Matt Smith - Pastorale (2019)

Between Stitches and Sculptures: Matt Smith’s Exploration of Abstract Repurposing

Manbroidery - Interviews With Men Who Stitch

Welcome to Manbroidery, where we interview men who stitch. This time, it’s Matt Smith.

Matt Smith - The Lovers (2022)
Matt Smith – The Lovers (2022)

Name: Matt Smith

Location: Kilkenny, Ireland/Brighton, England

Main embroidery medium: Needlepoint

Matt Smith - Pastorale (2019)
Matt Smith – Pastorale (2019)

Noteworthy projects or pieces: The pieces are shown in gallery shows, and have been acquired by the V&A, the Crafts Council, Ulster Museum and Brighton Museum

How did you come to be an embroiderer? I was taught to sew my by mum when I was about 6 or 7 and have sewn pretty consistently since then. I first started showing work with a gallery in 2015

What does it mean to you? Most of the women in my family sewed and it particularly connects me with my paternal grandmother.

Where do you like to work? I have a practice as a ceramicist as well as sewing.  The sewing tends to happen in the evening at home. When working with clay, it is quite difficult to move backwards in the process, so mistakes amplify during the making.  I really appreciate the ability to unpick and restitch that comes with working with textiles.

Matt Smith - After Romney (2022)
Matt Smith – After Romney (2022)

You work in two mediums that are quite distinct. I wondered whether you have two concurrent creative paths, with the two media being distinct in your mind. Or whether you see them as part of one path?

Rather than seeing ceramics and needlework on a simpler/more complicated binary, I’m interested in them in a circular/linear binary.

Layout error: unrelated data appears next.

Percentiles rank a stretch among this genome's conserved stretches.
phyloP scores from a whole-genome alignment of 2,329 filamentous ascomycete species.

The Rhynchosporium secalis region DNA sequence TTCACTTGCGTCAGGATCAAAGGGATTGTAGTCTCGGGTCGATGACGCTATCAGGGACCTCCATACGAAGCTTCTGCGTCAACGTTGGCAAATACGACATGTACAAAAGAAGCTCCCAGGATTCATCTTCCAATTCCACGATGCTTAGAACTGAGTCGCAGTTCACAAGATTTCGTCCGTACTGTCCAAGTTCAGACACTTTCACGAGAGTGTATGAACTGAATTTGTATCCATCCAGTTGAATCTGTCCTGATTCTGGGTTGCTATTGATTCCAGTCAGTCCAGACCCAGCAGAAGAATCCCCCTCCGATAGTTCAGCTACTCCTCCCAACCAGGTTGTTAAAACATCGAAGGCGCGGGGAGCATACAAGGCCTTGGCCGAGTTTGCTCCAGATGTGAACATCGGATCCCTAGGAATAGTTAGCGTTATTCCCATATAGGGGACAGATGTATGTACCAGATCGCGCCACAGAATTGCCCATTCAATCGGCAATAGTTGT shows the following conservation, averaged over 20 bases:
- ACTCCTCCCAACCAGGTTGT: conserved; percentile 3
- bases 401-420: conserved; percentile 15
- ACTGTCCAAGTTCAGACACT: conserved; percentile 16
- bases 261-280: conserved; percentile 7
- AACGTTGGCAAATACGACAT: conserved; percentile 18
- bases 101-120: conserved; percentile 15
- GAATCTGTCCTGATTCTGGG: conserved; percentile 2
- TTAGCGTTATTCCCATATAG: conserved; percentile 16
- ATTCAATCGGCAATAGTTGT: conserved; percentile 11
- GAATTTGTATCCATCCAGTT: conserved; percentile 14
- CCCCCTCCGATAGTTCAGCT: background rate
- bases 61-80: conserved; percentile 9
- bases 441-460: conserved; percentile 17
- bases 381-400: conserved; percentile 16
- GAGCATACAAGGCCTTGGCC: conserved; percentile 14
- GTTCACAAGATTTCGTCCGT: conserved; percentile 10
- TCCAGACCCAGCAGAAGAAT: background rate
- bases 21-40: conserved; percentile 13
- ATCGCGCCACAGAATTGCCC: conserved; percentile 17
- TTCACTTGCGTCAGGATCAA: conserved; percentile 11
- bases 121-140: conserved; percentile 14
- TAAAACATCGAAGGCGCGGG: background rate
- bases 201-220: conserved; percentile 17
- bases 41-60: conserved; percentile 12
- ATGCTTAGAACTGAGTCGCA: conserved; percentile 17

With clay, it is much harder to go backwards and redo things – as the clay gets dryer and eventually fired, your options become more limited. 

With the needlework there is a sense that anything can be unpicked and restitched, and I really appreciate this aspect of the work.

There is a shared narrative to the ceramics and the needlework – an exploration of the unsaid or unseen and a repurposing of objects into revised contexts or narratives.  I am sure cross over happens between the two practices, but this is not something I particularly aim for or intentionally interrogate.

The work with ceramics happens in the studio since it is a messy process whereas working with textiles often happens at home.  The ceramics is therefore a more solitary and quiet practice whereas the textiles occupies a more quotidian space, very much part of daily life.

How do people respond to you as a male embroiderer? It’s been remarkably positive. When talking with other people who sew, the conversation usually focuses more on process and ideas than identity or gender.

Who inspires you? It’s a long list. I’m a big admirer of the work of Rozanne Hawksley and I get very inspired by the thinking of artists Fred Wilson and Glenn Ligon. If you’re looking for a Christmas present though, I’d be very happy with a Keith Vaughan or Lynn Chadwick.

How or where did you learn you learn how to stitch or sew? My mother showed me the basics and I had a childhood of making tapestries, soft toys and clothes.

Matt Smith - Hide And Seek (2019)
Matt Smith – Hide And Seek (2019) – Photo by Owen Billcliffe